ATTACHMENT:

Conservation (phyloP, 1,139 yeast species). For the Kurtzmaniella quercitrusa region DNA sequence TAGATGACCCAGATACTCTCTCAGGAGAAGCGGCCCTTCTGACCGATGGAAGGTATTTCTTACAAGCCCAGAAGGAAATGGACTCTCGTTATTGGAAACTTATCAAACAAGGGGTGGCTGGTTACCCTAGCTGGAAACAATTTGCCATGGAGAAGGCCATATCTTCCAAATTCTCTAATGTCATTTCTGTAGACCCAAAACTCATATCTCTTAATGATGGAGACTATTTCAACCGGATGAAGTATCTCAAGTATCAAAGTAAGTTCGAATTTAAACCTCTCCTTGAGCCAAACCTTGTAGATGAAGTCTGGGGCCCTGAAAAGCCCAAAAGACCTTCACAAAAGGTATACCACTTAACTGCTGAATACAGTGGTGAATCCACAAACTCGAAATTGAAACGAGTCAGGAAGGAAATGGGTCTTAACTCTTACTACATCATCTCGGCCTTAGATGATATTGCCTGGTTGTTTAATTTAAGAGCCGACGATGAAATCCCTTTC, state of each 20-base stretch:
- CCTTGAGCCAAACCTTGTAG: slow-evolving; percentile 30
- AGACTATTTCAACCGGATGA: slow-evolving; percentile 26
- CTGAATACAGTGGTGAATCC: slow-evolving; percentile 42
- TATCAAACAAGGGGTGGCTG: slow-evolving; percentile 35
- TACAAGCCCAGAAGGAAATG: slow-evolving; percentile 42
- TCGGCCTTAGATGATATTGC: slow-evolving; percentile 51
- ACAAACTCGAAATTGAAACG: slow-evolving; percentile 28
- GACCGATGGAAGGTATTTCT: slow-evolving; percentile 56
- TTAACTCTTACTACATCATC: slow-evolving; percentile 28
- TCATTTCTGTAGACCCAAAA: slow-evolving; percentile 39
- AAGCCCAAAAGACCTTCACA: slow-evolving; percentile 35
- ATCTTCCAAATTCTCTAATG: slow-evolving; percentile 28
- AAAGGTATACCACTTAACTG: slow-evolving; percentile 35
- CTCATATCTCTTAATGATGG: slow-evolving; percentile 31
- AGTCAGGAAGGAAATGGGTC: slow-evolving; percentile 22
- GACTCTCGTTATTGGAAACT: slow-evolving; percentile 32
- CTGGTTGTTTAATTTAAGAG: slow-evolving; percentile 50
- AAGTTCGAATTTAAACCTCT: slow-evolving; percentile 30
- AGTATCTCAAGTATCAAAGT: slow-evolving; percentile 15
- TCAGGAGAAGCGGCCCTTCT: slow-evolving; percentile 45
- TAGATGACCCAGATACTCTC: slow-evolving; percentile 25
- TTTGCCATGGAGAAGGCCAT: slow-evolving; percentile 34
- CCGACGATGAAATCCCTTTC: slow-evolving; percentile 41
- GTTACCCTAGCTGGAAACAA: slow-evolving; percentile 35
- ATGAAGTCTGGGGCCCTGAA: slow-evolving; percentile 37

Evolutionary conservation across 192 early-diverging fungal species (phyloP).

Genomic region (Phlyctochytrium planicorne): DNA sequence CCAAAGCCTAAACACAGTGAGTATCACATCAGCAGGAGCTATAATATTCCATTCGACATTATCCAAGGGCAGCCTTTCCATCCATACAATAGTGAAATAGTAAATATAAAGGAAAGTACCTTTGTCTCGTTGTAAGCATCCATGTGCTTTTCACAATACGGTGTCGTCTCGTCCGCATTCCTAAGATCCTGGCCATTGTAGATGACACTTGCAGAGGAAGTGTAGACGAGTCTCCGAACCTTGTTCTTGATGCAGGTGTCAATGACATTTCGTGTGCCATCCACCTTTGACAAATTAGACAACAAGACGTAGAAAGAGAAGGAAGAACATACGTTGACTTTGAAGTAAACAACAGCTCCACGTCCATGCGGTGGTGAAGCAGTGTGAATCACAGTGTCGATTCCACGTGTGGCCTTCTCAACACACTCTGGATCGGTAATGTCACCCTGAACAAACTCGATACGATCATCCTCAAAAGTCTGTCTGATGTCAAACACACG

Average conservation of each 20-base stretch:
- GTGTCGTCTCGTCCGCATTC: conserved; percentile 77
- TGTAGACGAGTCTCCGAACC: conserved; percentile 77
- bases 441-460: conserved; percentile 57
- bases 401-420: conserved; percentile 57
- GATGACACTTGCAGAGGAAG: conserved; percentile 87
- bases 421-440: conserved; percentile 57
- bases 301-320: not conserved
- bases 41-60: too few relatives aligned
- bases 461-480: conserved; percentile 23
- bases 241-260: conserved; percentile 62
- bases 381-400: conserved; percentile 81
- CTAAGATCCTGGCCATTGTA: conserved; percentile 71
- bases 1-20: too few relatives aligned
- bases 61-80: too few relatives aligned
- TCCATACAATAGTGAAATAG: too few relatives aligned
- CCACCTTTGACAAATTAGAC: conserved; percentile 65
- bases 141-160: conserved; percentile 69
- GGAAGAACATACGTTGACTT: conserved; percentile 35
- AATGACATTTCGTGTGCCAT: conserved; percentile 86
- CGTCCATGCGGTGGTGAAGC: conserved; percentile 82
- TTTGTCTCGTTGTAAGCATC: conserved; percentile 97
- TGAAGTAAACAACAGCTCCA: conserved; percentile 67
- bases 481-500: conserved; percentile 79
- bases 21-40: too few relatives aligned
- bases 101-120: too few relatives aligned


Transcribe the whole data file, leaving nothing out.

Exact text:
Conservation (phyloP, 1,139 yeast species). For the Kurtzmaniella quercitrusa region DNA sequence TAGATGACCCAGATACTCTCTCAGGAGAAGCGGCCCTTCTGACCGATGGAAGGTATTTCTTACAAGCCCAGAAGGAAATGGACTCTCGTTATTGGAAACTTATCAAACAAGGGGTGGCTGGTTACCCTAGCTGGAAACAATTTGCCATGGAGAAGGCCATATCTTCCAAATTCTCTAATGTCATTTCTGTAGACCCAAAACTCATATCTCTTAATGATGGAGACTATTTCAACCGGATGAAGTATCTCAAGTATCAAAGTAAGTTCGAATTTAAACCTCTCCTTGAGCCAAACCTTGTAGATGAAGTCTGGGGCCCTGAAAAGCCCAAAAGACCTTCACAAAAGGTATACCACTTAACTGCTGAATACAGTGGTGAATCCACAAACTCGAAATTGAAACGAGTCAGGAAGGAAATGGGTCTTAACTCTTACTACATCATCTCGGCCTTAGATGATATTGCCTGGTTGTTTAATTTAAGAGCCGACGATGAAATCCCTTTC, state of each 20-base stretch:
- CCTTGAGCCAAACCTTGTAG: slow-evolving; percentile 30
- AGACTATTTCAACCGGATGA: slow-evolving; percentile 26
- CTGAATACAGTGGTGAATCC: slow-evolving; percentile 42
- TATCAAACAAGGGGTGGCTG: slow-evolving; percentile 35
- TACAAGCCCAGAAGGAAATG: slow-evolving; percentile 42
- TCGGCCTTAGATGATATTGC: slow-evolving; percentile 51
- ACAAACTCGAAATTGAAACG: slow-evolving; percentile 28
- GACCGATGGAAGGTATTTCT: slow-evolving; percentile 56
- TTAACTCTTACTACATCATC: slow-evolving; percentile 28
- TCATTTCTGTAGACCCAAAA: slow-evolving; percentile 39
- AAGCCCAAAAGACCTTCACA: slow-evolving; percentile 35
- ATCTTCCAAATTCTCTAATG: slow-evolving; percentile 28
- AAAGGTATACCACTTAACTG: slow-evolving; percentile 35
- CTCATATCTCTTAATGATGG: slow-evolving; percentile 31
- AGTCAGGAAGGAAATGGGTC: slow-evolving; percentile 22
- GACTCTCGTTATTGGAAACT: slow-evolving; percentile 32
- CTGGTTGTTTAATTTAAGAG: slow-evolving; percentile 50
- AAGTTCGAATTTAAACCTCT: slow-evolving; percentile 30
- AGTATCTCAAGTATCAAAGT: slow-evolving; percentile 15
- TCAGGAGAAGCGGCCCTTCT: slow-evolving; percentile 45
- TAGATGACCCAGATACTCTC: slow-evolving; percentile 25
- TTTGCCATGGAGAAGGCCAT: slow-evolving; percentile 34
- CCGACGATGAAATCCCTTTC: slow-evolving; percentile 41
- GTTACCCTAGCTGGAAACAA: slow-evolving; percentile 35
- ATGAAGTCTGGGGCCCTGAA: slow-evolving; percentile 37

Evolutionary conservation across 192 early-diverging fungal species (phyloP).

Genomic region (Phlyctochytrium planicorne): DNA sequence CCAAAGCCTAAACACAGTGAGTATCACATCAGCAGGAGCTATAATATTCCATTCGACATTATCCAAGGGCAGCCTTTCCATCCATACAATAGTGAAATAGTAAATATAAAGGAAAGTACCTTTGTCTCGTTGTAAGCATCCATGTGCTTTTCACAATACGGTGTCGTCTCGTCCGCATTCCTAAGATCCTGGCCATTGTAGATGACACTTGCAGAGGAAGTGTAGACGAGTCTCCGAACCTTGTTCTTGATGCAGGTGTCAATGACATTTCGTGTGCCATCCACCTTTGACAAATTAGACAACAAGACGTAGAAAGAGAAGGAAGAACATACGTTGACTTTGAAGTAAACAACAGCTCCACGTCCATGCGGTGGTGAAGCAGTGTGAATCACAGTGTCGATTCCACGTGTGGCCTTCTCAACACACTCTGGATCGGTAATGTCACCCTGAACAAACTCGATACGATCATCCTCAAAAGTCTGTCTGATGTCAAACACACG

Average conservation of each 20-base stretch:
- GTGTCGTCTCGTCCGCATTC: conserved; percentile 77
- TGTAGACGAGTCTCCGAACC: conserved; percentile 77
- bases 441-460: conserved; percentile 57
- bases 401-420: conserved; percentile 57
- GATGACACTTGCAGAGGAAG: conserved; percentile 87
- bases 421-440: conserved; percentile 57
- bases 301-320: not conserved
- bases 41-60: too few relatives aligned
- bases 461-480: conserved; percentile 23
- bases 241-260: conserved; percentile 62
- bases 381-400: conserved; percentile 81
- CTAAGATCCTGGCCATTGTA: conserved; percentile 71
- bases 1-20: too few relatives aligned
- bases 61-80: too few relatives aligned
- TCCATACAATAGTGAAATAG: too few relatives aligned
- CCACCTTTGACAAATTAGAC: conserved; percentile 65
- bases 141-160: conserved; percentile 69
- GGAAGAACATACGTTGACTT: conserved; percentile 35
- AATGACATTTCGTGTGCCAT: conserved; percentile 86
- CGTCCATGCGGTGGTGAAGC: conserved; percentile 82
- TTTGTCTCGTTGTAAGCATC: conserved; percentile 97
- TGAAGTAAACAACAGCTCCA: conserved; percentile 67
- bases 481-500: conserved; percentile 79
- bases 21-40: too few relatives aligned
- bases 101-120: too few relatives aligned